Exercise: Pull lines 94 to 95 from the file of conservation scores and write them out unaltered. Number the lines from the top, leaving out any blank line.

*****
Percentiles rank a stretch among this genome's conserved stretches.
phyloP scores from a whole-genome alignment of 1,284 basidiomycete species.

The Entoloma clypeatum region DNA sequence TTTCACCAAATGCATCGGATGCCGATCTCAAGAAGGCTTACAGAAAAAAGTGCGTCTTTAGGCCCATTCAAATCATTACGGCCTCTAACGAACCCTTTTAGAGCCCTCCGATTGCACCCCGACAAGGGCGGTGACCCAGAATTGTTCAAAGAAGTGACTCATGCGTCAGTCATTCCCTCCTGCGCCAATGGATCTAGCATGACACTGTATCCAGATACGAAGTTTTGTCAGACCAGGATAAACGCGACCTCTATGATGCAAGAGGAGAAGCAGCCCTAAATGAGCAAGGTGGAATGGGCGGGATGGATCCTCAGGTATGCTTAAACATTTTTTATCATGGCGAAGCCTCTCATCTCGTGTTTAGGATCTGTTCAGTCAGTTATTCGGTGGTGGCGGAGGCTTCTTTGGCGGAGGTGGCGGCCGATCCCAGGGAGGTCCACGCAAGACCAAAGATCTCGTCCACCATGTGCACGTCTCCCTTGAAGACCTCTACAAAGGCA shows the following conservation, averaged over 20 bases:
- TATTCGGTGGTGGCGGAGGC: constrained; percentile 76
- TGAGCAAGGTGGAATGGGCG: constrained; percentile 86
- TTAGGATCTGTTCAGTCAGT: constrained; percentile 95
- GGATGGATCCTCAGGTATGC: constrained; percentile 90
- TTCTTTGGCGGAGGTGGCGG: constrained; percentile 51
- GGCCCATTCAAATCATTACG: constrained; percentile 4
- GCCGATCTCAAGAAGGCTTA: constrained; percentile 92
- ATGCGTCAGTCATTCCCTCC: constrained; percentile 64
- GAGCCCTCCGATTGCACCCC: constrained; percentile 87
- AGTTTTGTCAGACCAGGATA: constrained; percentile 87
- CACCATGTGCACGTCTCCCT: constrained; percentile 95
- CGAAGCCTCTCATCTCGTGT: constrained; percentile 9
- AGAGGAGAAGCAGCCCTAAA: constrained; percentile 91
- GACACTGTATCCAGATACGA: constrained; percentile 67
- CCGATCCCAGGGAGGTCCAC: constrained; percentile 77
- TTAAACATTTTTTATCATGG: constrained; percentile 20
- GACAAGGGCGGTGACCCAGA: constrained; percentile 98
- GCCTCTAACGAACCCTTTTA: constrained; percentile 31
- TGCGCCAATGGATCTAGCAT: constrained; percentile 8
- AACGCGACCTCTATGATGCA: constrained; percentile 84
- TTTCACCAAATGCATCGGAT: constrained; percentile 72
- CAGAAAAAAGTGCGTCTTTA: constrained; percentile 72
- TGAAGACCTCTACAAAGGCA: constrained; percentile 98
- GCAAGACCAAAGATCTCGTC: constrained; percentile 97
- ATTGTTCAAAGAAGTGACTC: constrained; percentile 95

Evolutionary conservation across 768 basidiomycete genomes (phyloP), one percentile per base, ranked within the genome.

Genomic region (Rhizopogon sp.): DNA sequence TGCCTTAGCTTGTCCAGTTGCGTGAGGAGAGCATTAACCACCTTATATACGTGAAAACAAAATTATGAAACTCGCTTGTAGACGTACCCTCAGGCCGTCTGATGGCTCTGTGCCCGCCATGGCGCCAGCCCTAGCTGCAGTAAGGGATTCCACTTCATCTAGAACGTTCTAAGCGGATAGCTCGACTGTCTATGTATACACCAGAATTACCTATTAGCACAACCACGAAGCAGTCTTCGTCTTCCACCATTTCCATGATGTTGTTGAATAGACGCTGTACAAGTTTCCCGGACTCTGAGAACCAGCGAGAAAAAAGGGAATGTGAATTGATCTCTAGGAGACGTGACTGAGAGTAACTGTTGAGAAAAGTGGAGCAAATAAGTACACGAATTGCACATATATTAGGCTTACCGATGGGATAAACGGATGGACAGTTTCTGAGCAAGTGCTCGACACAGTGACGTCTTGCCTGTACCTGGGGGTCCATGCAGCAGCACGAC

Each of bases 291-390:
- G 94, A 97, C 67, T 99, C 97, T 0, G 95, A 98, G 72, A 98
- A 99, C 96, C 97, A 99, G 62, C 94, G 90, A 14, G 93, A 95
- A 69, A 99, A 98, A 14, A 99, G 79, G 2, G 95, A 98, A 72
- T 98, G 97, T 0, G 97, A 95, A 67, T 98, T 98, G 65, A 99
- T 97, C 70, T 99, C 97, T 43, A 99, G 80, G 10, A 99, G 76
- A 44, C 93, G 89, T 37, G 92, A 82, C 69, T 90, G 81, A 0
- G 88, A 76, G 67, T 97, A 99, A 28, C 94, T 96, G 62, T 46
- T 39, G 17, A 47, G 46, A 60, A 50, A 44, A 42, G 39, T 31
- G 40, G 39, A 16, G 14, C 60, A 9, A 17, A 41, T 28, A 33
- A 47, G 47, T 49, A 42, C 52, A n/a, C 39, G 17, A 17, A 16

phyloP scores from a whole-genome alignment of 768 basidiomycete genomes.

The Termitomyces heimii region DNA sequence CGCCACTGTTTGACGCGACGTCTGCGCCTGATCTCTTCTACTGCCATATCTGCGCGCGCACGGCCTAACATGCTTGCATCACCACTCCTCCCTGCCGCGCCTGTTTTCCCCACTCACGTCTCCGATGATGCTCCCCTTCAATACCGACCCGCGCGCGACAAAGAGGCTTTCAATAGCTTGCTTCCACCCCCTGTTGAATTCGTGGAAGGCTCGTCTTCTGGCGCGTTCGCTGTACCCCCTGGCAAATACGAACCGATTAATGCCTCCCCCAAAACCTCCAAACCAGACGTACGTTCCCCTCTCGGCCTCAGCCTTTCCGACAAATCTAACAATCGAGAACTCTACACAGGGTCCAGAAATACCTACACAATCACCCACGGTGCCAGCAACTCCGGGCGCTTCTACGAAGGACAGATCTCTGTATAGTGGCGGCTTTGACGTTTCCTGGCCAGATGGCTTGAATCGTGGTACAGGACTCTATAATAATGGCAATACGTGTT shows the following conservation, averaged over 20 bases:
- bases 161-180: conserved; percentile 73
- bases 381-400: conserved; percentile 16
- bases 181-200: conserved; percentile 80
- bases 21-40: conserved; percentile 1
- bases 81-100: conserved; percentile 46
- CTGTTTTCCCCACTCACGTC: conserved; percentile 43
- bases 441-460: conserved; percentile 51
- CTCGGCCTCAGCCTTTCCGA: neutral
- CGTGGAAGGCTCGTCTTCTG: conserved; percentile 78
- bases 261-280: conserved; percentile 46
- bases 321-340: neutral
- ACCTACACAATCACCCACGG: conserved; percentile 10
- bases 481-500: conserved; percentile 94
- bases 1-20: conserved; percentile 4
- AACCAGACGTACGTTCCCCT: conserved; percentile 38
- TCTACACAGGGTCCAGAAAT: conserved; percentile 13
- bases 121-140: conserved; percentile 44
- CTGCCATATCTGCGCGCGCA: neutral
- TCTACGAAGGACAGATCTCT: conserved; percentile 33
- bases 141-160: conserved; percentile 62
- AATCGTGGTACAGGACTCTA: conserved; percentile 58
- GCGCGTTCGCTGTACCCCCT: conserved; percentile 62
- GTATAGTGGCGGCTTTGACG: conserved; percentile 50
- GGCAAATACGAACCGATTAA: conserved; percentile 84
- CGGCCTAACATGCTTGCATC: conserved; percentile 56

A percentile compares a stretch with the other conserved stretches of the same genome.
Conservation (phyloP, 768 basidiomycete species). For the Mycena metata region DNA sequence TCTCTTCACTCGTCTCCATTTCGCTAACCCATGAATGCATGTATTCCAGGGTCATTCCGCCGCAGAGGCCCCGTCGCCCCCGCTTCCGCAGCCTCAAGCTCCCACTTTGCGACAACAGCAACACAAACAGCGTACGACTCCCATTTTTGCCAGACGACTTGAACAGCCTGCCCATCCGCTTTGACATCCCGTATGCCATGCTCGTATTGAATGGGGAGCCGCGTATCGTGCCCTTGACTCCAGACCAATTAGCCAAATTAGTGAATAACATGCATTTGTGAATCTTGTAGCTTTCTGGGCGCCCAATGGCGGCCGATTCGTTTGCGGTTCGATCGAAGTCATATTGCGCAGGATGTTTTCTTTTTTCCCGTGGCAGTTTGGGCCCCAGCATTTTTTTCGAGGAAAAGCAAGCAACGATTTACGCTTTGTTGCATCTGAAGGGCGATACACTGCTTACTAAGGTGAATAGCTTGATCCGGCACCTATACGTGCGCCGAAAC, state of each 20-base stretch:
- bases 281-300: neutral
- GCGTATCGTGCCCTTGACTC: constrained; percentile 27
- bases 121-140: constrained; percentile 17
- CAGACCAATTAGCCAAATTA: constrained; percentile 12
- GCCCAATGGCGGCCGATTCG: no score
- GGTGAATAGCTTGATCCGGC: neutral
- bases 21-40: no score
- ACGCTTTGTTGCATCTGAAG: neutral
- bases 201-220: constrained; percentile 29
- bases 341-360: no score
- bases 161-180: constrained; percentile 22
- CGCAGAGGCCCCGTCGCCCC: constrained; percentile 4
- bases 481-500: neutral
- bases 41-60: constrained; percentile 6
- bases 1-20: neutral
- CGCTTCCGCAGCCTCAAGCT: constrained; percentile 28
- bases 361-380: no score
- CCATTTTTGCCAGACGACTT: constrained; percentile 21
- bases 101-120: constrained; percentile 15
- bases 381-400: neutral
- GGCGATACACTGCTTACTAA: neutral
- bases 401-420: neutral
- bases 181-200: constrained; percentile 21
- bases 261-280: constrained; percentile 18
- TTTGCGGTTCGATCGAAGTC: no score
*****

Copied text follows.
- bases 261-280: constrained; percentile 18
- TTTGCGGTTCGATCGAAGTC: no score